Right now I'm learning piano using a 61-key Yamaha keyboard. The keys are lightweight and offer little resistance, however, it's the right size, weight, and price for my current limitations.

Can I continue to use this for the first six months or so of my piano education, or will this cause problems when I transition to a proper piano or keyboard with weighted keys?


This is exactly how I started, so my experience might be of interest in a small way.

I started with a Yamaha E333 61-key electronic keyboard. I'd never played a piano in my life before (that's not exaggeration), until I was 62. It took me many months of constant practice, on my own, to get to the stage where I could play simple pieces (one note on each hand, no chords), and I loved it. It taught me perseverance, still the most valuable lesson I have learned. I assumed that the transfer to a 'proper' keyboard would be uneventful and without difficulty, since my fingers would 'know' where to go, no matter what the keyboard (as long as the black keys weren't painted on, of course).

Then came the stage where I knew I needed a teacher, so I found one, and happily, I hit 'gold' first time. In my first session with her, she sat me down at a full-sized keyboard (a Clavinova, which she uses to 'transition' students brought up on small keyboard to prepare them for the grand), and asked me to play a piece I knew well, just by way of assessing where I was. So I began to play a little minuet by Rameau, which I'd been practising for months, and could play with my eyes close (literally).

Within five seconds, everything fell over. My fingers forgot where to go, and it took me three or four restarts to get through it to the end. I was completely unprepared for the effect of the difference in 'tactile feedback' and the big difference in apparent effort required to make a note sound. I knew then that I'd have to move up to something nearer a full-sized and more realistically 'weighted' keyboard. Within a fortnight, I had tried out several models, and my then budget settled on a DGX640 Yamaha, and the E333 was given to a friend. (I've since added a Clavinova CLP470, with an acoustic now in the plans.)

However, it didn't take long to get adjusted ; one of my first lessons, after all, had been the value of perseverance, so I knew not to be discouraged, and after a couple of months on the Clavinova, she put me on to the Steinway for my now weekly lessons.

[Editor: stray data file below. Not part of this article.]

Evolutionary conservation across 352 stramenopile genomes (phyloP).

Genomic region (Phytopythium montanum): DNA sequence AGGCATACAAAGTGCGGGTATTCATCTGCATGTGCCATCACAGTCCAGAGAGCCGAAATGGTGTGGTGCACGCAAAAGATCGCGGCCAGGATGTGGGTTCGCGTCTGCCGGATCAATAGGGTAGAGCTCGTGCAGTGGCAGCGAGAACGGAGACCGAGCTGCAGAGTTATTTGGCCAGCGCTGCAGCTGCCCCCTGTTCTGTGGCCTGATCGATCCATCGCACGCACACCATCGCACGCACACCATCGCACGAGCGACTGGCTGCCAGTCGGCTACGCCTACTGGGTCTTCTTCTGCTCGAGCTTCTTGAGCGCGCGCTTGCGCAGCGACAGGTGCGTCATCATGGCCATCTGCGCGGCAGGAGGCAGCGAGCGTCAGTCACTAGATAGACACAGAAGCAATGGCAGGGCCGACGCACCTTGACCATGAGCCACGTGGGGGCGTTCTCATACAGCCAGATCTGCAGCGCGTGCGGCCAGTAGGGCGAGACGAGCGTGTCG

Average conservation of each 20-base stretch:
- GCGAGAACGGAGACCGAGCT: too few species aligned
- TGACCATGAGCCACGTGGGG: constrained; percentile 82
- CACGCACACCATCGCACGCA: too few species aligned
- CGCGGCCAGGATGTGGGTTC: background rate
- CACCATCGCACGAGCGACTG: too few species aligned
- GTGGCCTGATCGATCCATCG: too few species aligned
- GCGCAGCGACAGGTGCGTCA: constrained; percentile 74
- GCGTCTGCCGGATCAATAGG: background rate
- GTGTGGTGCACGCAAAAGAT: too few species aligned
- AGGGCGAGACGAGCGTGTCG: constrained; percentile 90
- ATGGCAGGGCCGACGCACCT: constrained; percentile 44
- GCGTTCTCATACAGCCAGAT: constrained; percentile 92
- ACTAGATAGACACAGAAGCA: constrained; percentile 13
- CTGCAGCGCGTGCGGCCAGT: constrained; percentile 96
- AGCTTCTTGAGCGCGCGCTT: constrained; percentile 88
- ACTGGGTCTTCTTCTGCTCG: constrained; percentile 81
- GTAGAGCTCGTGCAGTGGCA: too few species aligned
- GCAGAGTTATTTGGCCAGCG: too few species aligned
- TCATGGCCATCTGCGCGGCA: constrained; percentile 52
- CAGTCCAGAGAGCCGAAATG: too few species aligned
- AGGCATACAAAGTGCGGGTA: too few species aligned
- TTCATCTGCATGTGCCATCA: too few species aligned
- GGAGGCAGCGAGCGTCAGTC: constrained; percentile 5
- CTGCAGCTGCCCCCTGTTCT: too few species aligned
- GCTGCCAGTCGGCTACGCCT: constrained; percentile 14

I don't regret a second of the time I spent with the little Yamaha keyboard. I learned a lot with it, had a great deal of joy from it, it helped with my sight-reading, and it made me realise that this was what I wanted to do. It gave me a leg up to a pastime I can't get enough of, at an age way beyond what I thought would ever be possible.
_________________________


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#2308073 - 07/28/14 09:23 AM Re: Will starting on unweighted keys cause problems later on? [Re: Alex1]
Morodiene Offline
Yikes! 10000 Post Club Member

Registered: 04/06/07
Posts: 12759
Loc: Boynton Beach, FL
While it is not ideal, I have worked with students who start out on a non-weighted keyboard. I highly recommend you upgrade as soon as possible. You say 6 months, and I think that's the maximum you should go. There's no set rule, but as you progress you will be asked to do things that you cannot accomplish easily (or at all) on unweighted keys. This leads to frustration and to quitting, so keep that in mind.
_________________________
private piano/voice teacher FT



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#2308078 - 07/28/14 09:38 AM Re: Will starting on unweighted keys cause problems later on? [Re: Alex1]
noobpianist90 Offline
Full Member

Registered: 07/23/13
Posts: 460
Loc: India
I started on a Yamaha PSR-350, used it for many years and got a Casio PX-150 last year. It was a comfortable change for me.

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#2308279 - 07/28/14 07:40 PM Re: Will starting on unweighted keys cause problems later on? [Re: Alex1]
Alex1 Offline
Junior Member

Registered: 07/20/14
Posts: 7
Loc: New York
Thank you all. I'm glad to hear this.
_________________________
This is the song I'm currently learning: http://www.johnbarry.org.uk/sheetmusic/somewhere-in-time.pdf